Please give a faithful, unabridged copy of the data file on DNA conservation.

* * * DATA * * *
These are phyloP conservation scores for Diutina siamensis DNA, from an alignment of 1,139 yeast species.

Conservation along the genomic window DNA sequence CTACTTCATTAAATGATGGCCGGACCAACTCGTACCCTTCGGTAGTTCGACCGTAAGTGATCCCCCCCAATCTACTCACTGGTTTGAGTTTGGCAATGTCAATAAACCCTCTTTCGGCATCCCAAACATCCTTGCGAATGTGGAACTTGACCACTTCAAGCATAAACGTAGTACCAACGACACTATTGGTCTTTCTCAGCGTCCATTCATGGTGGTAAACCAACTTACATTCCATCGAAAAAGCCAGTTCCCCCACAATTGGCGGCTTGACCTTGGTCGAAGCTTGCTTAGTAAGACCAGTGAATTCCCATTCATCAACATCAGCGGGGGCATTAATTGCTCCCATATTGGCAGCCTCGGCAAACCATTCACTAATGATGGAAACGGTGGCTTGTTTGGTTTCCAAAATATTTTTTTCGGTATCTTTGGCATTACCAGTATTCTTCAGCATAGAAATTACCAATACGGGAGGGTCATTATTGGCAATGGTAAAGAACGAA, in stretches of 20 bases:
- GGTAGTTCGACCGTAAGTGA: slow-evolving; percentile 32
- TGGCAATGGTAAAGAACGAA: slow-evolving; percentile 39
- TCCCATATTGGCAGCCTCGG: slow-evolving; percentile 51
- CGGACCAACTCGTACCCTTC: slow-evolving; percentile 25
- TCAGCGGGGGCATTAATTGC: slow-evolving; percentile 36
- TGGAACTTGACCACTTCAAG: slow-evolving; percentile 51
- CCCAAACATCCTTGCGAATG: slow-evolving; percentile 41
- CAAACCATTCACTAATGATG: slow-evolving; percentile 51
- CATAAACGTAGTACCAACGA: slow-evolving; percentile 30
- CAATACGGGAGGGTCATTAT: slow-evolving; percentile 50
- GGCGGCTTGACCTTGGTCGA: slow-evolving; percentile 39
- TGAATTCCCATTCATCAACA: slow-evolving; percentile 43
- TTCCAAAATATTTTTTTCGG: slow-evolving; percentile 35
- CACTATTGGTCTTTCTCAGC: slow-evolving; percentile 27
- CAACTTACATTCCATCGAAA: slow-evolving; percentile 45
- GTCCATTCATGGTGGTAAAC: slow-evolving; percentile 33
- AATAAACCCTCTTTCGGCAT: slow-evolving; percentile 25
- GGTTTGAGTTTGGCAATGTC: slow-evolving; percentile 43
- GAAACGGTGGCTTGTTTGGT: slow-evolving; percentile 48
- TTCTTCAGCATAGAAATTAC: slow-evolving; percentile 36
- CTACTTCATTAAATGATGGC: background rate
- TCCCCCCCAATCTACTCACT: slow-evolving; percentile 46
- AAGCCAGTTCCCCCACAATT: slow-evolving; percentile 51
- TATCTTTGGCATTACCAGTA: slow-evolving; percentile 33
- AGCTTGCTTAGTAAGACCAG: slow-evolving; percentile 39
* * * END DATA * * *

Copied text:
These are phyloP conservation scores for Diutina siamensis DNA, from an alignment of 1,139 yeast species.

Conservation along the genomic window DNA sequence CTACTTCATTAAATGATGGCCGGACCAACTCGTACCCTTCGGTAGTTCGACCGTAAGTGATCCCCCCCAATCTACTCACTGGTTTGAGTTTGGCAATGTCAATAAACCCTCTTTCGGCATCCCAAACATCCTTGCGAATGTGGAACTTGACCACTTCAAGCATAAACGTAGTACCAACGACACTATTGGTCTTTCTCAGCGTCCATTCATGGTGGTAAACCAACTTACATTCCATCGAAAAAGCCAGTTCCCCCACAATTGGCGGCTTGACCTTGGTCGAAGCTTGCTTAGTAAGACCAGTGAATTCCCATTCATCAACATCAGCGGGGGCATTAATTGCTCCCATATTGGCAGCCTCGGCAAACCATTCACTAATGATGGAAACGGTGGCTTGTTTGGTTTCCAAAATATTTTTTTCGGTATCTTTGGCATTACCAGTATTCTTCAGCATAGAAATTACCAATACGGGAGGGTCATTATTGGCAATGGTAAAGAACGAA, in stretches of 20 bases:
- GGTAGTTCGACCGTAAGTGA: slow-evolving; percentile 32
- TGGCAATGGTAAAGAACGAA: slow-evolving; percentile 39
- TCCCATATTGGCAGCCTCGG: slow-evolving; percentile 51
- CGGACCAACTCGTACCCTTC: slow-evolving; percentile 25
- TCAGCGGGGGCATTAATTGC: slow-evolving; percentile 36
- TGGAACTTGACCACTTCAAG: slow-evolving; percentile 51
- CCCAAACATCCTTGCGAATG: slow-evolving; percentile 41
- CAAACCATTCACTAATGATG: slow-evolving; percentile 51
- CATAAACGTAGTACCAACGA: slow-evolving; percentile 30
- CAATACGGGAGGGTCATTAT: slow-evolving; percentile 50
- GGCGGCTTGACCTTGGTCGA: slow-evolving; percentile 39
- TGAATTCCCATTCATCAACA: slow-evolving; percentile 43
- TTCCAAAATATTTTTTTCGG: slow-evolving; percentile 35
- CACTATTGGTCTTTCTCAGC: slow-evolving; percentile 27
- CAACTTACATTCCATCGAAA: slow-evolving; percentile 45
- GTCCATTCATGGTGGTAAAC: slow-evolving; percentile 33
- AATAAACCCTCTTTCGGCAT: slow-evolving; percentile 25
- GGTTTGAGTTTGGCAATGTC: slow-evolving; percentile 43
- GAAACGGTGGCTTGTTTGGT: slow-evolving; percentile 48
- TTCTTCAGCATAGAAATTAC: slow-evolving; percentile 36
- CTACTTCATTAAATGATGGC: background rate
- TCCCCCCCAATCTACTCACT: slow-evolving; percentile 46
- AAGCCAGTTCCCCCACAATT: slow-evolving; percentile 51
- TATCTTTGGCATTACCAGTA: slow-evolving; percentile 33
- AGCTTGCTTAGTAAGACCAG: slow-evolving; percentile 39